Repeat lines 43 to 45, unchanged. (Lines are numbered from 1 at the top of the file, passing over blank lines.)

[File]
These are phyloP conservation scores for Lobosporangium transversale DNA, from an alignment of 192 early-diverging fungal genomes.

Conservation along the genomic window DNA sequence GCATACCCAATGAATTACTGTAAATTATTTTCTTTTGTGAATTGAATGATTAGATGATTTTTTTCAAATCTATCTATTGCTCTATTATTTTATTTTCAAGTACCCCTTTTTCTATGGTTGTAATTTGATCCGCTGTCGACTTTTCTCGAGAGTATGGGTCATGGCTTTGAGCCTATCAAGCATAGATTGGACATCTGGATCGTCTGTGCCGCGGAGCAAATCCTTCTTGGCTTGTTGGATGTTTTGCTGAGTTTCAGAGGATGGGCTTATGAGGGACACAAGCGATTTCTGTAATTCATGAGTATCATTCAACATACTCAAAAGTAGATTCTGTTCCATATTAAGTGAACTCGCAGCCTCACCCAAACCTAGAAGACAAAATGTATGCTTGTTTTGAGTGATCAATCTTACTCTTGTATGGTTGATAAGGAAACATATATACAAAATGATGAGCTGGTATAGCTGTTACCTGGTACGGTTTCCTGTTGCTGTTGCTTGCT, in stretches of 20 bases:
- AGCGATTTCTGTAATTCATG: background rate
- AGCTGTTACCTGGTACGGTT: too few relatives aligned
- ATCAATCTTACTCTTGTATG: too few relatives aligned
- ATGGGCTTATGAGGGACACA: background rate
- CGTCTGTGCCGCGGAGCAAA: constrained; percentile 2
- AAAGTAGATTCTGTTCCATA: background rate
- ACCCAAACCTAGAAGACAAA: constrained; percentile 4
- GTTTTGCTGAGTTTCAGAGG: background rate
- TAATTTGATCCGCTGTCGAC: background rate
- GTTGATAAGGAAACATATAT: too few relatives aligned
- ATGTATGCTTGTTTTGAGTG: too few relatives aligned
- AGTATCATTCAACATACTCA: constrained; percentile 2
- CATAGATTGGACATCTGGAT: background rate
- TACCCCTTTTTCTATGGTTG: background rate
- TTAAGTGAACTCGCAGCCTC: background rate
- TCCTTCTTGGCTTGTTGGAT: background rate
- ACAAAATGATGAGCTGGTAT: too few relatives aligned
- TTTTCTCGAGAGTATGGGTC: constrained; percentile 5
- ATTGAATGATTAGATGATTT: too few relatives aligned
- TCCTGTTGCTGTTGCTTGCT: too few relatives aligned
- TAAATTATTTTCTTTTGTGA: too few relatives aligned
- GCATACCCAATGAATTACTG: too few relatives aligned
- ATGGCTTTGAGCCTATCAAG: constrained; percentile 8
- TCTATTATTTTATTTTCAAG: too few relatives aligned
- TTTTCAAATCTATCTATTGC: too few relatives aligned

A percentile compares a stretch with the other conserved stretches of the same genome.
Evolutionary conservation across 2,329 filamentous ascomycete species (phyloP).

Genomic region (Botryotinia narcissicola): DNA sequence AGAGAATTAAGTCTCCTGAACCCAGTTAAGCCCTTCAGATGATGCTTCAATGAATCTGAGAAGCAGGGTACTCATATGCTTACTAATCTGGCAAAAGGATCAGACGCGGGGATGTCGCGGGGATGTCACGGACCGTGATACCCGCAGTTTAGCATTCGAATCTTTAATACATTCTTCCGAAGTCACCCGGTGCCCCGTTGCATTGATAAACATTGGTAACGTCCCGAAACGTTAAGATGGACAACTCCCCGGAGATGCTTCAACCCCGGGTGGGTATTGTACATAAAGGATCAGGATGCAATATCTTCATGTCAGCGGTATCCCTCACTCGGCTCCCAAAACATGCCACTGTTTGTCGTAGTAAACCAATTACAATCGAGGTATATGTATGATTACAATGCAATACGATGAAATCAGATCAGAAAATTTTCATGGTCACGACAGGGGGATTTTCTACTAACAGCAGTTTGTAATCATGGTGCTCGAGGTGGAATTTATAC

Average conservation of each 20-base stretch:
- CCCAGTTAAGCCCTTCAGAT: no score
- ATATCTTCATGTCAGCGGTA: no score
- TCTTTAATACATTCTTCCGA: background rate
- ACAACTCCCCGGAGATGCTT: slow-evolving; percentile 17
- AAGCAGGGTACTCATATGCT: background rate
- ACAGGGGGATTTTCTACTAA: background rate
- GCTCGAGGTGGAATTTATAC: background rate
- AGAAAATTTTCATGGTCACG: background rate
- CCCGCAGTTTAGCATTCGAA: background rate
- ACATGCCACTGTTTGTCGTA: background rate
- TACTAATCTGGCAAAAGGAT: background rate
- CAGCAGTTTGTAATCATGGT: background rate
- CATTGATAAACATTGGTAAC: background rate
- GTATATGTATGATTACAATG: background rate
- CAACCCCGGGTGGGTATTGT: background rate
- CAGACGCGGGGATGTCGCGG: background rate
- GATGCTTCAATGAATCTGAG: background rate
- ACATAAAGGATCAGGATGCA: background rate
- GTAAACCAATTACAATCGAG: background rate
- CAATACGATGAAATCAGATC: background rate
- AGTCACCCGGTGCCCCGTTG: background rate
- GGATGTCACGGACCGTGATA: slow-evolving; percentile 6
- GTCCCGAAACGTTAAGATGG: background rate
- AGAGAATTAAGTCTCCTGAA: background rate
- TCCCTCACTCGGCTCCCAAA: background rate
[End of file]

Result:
- CAGCAGTTTGTAATCATGGT: background rate
- CATTGATAAACATTGGTAAC: background rate
- GTATATGTATGATTACAATG: background rate